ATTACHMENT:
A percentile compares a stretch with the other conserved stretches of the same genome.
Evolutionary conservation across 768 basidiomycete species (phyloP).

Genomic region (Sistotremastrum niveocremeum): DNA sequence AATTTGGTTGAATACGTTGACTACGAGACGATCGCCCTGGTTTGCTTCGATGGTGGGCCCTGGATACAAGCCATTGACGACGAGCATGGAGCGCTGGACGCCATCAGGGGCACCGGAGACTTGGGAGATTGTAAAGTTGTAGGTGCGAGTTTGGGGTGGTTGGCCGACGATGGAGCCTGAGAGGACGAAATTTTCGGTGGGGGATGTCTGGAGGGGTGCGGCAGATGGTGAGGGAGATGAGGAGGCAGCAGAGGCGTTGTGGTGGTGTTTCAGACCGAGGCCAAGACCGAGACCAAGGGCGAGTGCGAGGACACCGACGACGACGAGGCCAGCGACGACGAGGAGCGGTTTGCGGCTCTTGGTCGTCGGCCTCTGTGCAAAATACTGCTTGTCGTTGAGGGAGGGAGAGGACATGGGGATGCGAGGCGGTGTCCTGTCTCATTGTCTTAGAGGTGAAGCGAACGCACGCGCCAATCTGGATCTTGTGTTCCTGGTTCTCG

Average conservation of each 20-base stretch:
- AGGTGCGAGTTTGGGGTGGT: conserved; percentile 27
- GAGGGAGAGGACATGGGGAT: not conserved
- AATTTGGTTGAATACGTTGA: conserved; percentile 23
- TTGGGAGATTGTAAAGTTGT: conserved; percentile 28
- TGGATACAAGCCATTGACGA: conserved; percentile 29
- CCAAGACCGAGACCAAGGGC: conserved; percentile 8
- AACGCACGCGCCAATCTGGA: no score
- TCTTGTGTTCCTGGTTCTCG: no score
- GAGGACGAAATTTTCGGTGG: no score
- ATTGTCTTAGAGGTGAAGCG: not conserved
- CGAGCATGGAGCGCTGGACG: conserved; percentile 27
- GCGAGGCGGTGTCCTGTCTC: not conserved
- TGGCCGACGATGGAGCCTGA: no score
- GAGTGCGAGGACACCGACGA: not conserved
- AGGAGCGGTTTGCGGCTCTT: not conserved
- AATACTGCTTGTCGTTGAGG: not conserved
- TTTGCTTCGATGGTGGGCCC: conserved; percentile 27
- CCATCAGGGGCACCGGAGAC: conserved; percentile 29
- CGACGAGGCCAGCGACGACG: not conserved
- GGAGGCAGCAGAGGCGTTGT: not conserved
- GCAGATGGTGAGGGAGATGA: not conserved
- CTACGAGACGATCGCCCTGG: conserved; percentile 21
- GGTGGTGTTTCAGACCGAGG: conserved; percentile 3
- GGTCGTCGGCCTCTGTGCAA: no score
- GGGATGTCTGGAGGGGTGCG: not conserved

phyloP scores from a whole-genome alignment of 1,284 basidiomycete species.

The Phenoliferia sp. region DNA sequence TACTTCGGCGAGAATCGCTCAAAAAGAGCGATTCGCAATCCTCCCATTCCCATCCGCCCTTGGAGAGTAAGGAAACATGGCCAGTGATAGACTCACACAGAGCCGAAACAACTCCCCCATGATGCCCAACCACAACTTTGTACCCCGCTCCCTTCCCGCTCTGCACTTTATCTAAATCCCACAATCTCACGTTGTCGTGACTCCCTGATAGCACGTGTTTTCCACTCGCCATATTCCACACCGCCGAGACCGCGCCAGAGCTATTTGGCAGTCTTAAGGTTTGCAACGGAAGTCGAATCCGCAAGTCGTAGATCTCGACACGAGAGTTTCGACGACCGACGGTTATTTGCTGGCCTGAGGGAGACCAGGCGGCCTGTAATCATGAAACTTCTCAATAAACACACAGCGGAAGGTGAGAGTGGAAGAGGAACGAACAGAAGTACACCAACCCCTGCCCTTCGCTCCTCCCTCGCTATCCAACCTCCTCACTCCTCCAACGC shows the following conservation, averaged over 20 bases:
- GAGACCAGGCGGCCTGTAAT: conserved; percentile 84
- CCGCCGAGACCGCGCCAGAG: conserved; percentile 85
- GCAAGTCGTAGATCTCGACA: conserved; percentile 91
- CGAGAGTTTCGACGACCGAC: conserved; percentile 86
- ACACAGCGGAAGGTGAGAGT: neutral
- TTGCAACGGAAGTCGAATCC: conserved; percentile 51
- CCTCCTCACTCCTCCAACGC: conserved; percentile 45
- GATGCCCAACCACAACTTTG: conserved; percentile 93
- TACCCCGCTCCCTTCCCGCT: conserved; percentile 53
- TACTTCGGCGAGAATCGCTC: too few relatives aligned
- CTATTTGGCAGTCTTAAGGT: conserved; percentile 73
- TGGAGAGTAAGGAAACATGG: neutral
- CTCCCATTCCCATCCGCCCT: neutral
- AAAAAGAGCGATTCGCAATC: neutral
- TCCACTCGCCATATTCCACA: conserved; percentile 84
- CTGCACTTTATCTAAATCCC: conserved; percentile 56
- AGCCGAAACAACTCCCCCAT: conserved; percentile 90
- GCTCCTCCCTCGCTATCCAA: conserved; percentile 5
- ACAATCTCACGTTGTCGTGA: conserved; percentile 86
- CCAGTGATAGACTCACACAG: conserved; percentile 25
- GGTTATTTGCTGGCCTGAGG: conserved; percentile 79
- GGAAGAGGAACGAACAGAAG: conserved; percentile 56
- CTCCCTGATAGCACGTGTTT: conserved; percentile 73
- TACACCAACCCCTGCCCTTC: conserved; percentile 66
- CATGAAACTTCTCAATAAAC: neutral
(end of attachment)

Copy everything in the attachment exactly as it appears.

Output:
A percentile compares a stretch with the other conserved stretches of the same genome.
Evolutionary conservation across 768 basidiomycete species (phyloP).

Genomic region (Sistotremastrum niveocremeum): DNA sequence AATTTGGTTGAATACGTTGACTACGAGACGATCGCCCTGGTTTGCTTCGATGGTGGGCCCTGGATACAAGCCATTGACGACGAGCATGGAGCGCTGGACGCCATCAGGGGCACCGGAGACTTGGGAGATTGTAAAGTTGTAGGTGCGAGTTTGGGGTGGTTGGCCGACGATGGAGCCTGAGAGGACGAAATTTTCGGTGGGGGATGTCTGGAGGGGTGCGGCAGATGGTGAGGGAGATGAGGAGGCAGCAGAGGCGTTGTGGTGGTGTTTCAGACCGAGGCCAAGACCGAGACCAAGGGCGAGTGCGAGGACACCGACGACGACGAGGCCAGCGACGACGAGGAGCGGTTTGCGGCTCTTGGTCGTCGGCCTCTGTGCAAAATACTGCTTGTCGTTGAGGGAGGGAGAGGACATGGGGATGCGAGGCGGTGTCCTGTCTCATTGTCTTAGAGGTGAAGCGAACGCACGCGCCAATCTGGATCTTGTGTTCCTGGTTCTCG

Average conservation of each 20-base stretch:
- AGGTGCGAGTTTGGGGTGGT: conserved; percentile 27
- GAGGGAGAGGACATGGGGAT: not conserved
- AATTTGGTTGAATACGTTGA: conserved; percentile 23
- TTGGGAGATTGTAAAGTTGT: conserved; percentile 28
- TGGATACAAGCCATTGACGA: conserved; percentile 29
- CCAAGACCGAGACCAAGGGC: conserved; percentile 8
- AACGCACGCGCCAATCTGGA: no score
- TCTTGTGTTCCTGGTTCTCG: no score
- GAGGACGAAATTTTCGGTGG: no score
- ATTGTCTTAGAGGTGAAGCG: not conserved
- CGAGCATGGAGCGCTGGACG: conserved; percentile 27
- GCGAGGCGGTGTCCTGTCTC: not conserved
- TGGCCGACGATGGAGCCTGA: no score
- GAGTGCGAGGACACCGACGA: not conserved
- AGGAGCGGTTTGCGGCTCTT: not conserved
- AATACTGCTTGTCGTTGAGG: not conserved
- TTTGCTTCGATGGTGGGCCC: conserved; percentile 27
- CCATCAGGGGCACCGGAGAC: conserved; percentile 29
- CGACGAGGCCAGCGACGACG: not conserved
- GGAGGCAGCAGAGGCGTTGT: not conserved
- GCAGATGGTGAGGGAGATGA: not conserved
- CTACGAGACGATCGCCCTGG: conserved; percentile 21
- GGTGGTGTTTCAGACCGAGG: conserved; percentile 3
- GGTCGTCGGCCTCTGTGCAA: no score
- GGGATGTCTGGAGGGGTGCG: not conserved

phyloP scores from a whole-genome alignment of 1,284 basidiomycete species.

The Phenoliferia sp. region DNA sequence TACTTCGGCGAGAATCGCTCAAAAAGAGCGATTCGCAATCCTCCCATTCCCATCCGCCCTTGGAGAGTAAGGAAACATGGCCAGTGATAGACTCACACAGAGCCGAAACAACTCCCCCATGATGCCCAACCACAACTTTGTACCCCGCTCCCTTCCCGCTCTGCACTTTATCTAAATCCCACAATCTCACGTTGTCGTGACTCCCTGATAGCACGTGTTTTCCACTCGCCATATTCCACACCGCCGAGACCGCGCCAGAGCTATTTGGCAGTCTTAAGGTTTGCAACGGAAGTCGAATCCGCAAGTCGTAGATCTCGACACGAGAGTTTCGACGACCGACGGTTATTTGCTGGCCTGAGGGAGACCAGGCGGCCTGTAATCATGAAACTTCTCAATAAACACACAGCGGAAGGTGAGAGTGGAAGAGGAACGAACAGAAGTACACCAACCCCTGCCCTTCGCTCCTCCCTCGCTATCCAACCTCCTCACTCCTCCAACGC shows the following conservation, averaged over 20 bases:
- GAGACCAGGCGGCCTGTAAT: conserved; percentile 84
- CCGCCGAGACCGCGCCAGAG: conserved; percentile 85
- GCAAGTCGTAGATCTCGACA: conserved; percentile 91
- CGAGAGTTTCGACGACCGAC: conserved; percentile 86
- ACACAGCGGAAGGTGAGAGT: neutral
- TTGCAACGGAAGTCGAATCC: conserved; percentile 51
- CCTCCTCACTCCTCCAACGC: conserved; percentile 45
- GATGCCCAACCACAACTTTG: conserved; percentile 93
- TACCCCGCTCCCTTCCCGCT: conserved; percentile 53
- TACTTCGGCGAGAATCGCTC: too few relatives aligned
- CTATTTGGCAGTCTTAAGGT: conserved; percentile 73
- TGGAGAGTAAGGAAACATGG: neutral
- CTCCCATTCCCATCCGCCCT: neutral
- AAAAAGAGCGATTCGCAATC: neutral
- TCCACTCGCCATATTCCACA: conserved; percentile 84
- CTGCACTTTATCTAAATCCC: conserved; percentile 56
- AGCCGAAACAACTCCCCCAT: conserved; percentile 90
- GCTCCTCCCTCGCTATCCAA: conserved; percentile 5
- ACAATCTCACGTTGTCGTGA: conserved; percentile 86
- CCAGTGATAGACTCACACAG: conserved; percentile 25
- GGTTATTTGCTGGCCTGAGG: conserved; percentile 79
- GGAAGAGGAACGAACAGAAG: conserved; percentile 56
- CTCCCTGATAGCACGTGTTT: conserved; percentile 73
- TACACCAACCCCTGCCCTTC: conserved; percentile 66
- CATGAAACTTCTCAATAAAC: neutral